New Delhi: A 300% salary hike plus doubling of generous allowances is in the offing for our MPs, never mind that the majority of them are 'crorepatis', or millionaires as revealed by their declared assets! The MPs, of course, insist what they get is woefully short of what is required to discharge their duties as people's representatives.
According to available data, 315 of the 543 MPs in the current Lok Sabha are crorepatis. They include 275 male MPs and 40 women, as per data compiled by the Association of Democratic Reforms (ADR) and National Election Watch (NEW). There were 156 crorepatis in the 2004 Lok Sabha and the number increased by 102% in the present Lok Sabha.
The average asset of an MP in the previous Lok Sabha was Rs.0.86 crore, which shot up to Rs.5.33 crore in the present house. Among MPs who contested both the 2004 and 2009 elections, the percentage growth in assets has been 289%.
Among the 183 Rajya Sabha MPs whose asset details were analysed by ADR-NEW in April this year, 54% are millionaires. Most parties preferred nominating candidates with high assets during the June Rajya Sabha biennial elections, according to an analysis of the affidavits of 49 of 55 seats.
Out of 54 contesting candidates, 43 (79.6%) were millionaires. Of the winners, 38 out of 49 (77.6%) had assets in millions of rupees. The average asset for the candidates was Rs.24.45 crore, and for the winners it was Rs.25.24 crore. This will cost the exchequer a recurring annual expenditure of Rs.103.76 crore, according to available figures and compiled data.
Except for the Left parties, none of the political parties has voiced opposition to the salary hike. And what is more interesting: none of them has said their MPs will forgo the increase.
A few MPs who spoke on condition of anonymity justified the hike in salaries and allowances saying what they got were far below what their counterparts got in other democracies. They said while it was easy for MPs with business backgrounds to serve their electorate and meet office expenses, it was difficult for members with limited means to do so.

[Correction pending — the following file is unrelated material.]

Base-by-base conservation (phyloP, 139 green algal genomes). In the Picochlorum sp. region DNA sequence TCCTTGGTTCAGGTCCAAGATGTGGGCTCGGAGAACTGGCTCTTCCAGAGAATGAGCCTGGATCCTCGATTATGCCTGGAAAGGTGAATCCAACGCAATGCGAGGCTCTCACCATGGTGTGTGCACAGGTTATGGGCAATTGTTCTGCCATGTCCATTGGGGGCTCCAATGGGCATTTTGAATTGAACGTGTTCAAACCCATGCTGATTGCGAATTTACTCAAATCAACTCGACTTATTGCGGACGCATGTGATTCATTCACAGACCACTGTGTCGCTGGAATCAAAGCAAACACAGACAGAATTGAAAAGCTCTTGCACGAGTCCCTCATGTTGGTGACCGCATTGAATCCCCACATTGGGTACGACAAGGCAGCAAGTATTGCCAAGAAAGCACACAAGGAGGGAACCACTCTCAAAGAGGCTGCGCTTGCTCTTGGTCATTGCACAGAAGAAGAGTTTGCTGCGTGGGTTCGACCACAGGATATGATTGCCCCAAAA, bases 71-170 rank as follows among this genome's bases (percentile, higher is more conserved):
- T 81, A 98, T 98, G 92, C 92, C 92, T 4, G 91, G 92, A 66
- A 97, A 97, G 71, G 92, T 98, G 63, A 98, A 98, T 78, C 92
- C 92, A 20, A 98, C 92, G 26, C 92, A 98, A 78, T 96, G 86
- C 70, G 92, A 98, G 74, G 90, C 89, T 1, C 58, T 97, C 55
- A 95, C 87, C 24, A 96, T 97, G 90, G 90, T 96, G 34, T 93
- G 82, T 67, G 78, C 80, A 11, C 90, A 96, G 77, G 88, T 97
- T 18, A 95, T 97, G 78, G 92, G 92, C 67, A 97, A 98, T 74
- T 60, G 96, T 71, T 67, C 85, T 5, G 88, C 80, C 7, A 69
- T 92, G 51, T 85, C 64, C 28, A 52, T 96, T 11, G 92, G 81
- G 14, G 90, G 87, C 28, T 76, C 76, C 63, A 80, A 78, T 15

A Lok Sabha MP from Punjab said a parliamentarian has to maintain at least two offices- one at his home and other at his residence in Delhi. "Each of these offices requires staff of about four people- a cook, a driver and assistants. Their salaries are to be paid by the MP. Some MPs also maintain offices in different areas of the constituency," he said.
An MP from Uttar Pradesh said they also have to attend to their electorate who visit their offices and incur fuel expenses on travel within the constituency. The Lok Sabha last week cleared the bill, seeking amendments to the Salaries and Allowances of Members of Parliament Act, 1954. It will now have to be cleared by the Rajya Sabha, the upper house.
It seeks to hike MPs' salaries from Rs.16,000 to Rs.50,000 per month and double their daily allowance of Rs.1,000 for each day when parliament is in session or for taking part in house committee meetings.
Besides, a constituency allowance of Rs.20,000 a month and an office expense allowance of Rs.20,000 each month has also been raised to Rs.45,000 per month. The MPs' conveyance allowance will now be Rs.4 lakh from Rs.1 lakh earlier. The legislation also enhances pension for former members from Rs.8,000 to Rs.20,000 per month.
The increase will be given with retrospective effect since the beginning of the current Lok Sabha, the 15th, which means MPs will get arrears from May 2009. A one-time expenditure of Rs.118 crore would be incurred on account of the arrears of salary and pension from May last year to July this year. Jagdeep Chhokar, a founding member of ADR, suggested that the emoluments to MPs should be measured on "cost to nation" basis as is done in companies where the concept is of "cost to company".
"After factoring in the cost of all the perquisites- including housing, travel, loans and allowances- it should be decided if there should be a hike in MPs' salary," Chhokar said. He said a commission with transparent and objective mechanism should be set up for the purpose.
BJP spokesperson Nirmala Sitharaman said the hike was necessary but an index- based mechanism should be evolved to decide the quantum and timing of hike. Congress spokesman Shakeel Ahmed said the government had decided on a hike only after proper consultations with all parties.
Communist Party of India-Marxist leader Basudeb Acharya said the party was against the hike as common people were already having to cope with the price rise and would find such demands from their political representatives unjustified. Source: IANS
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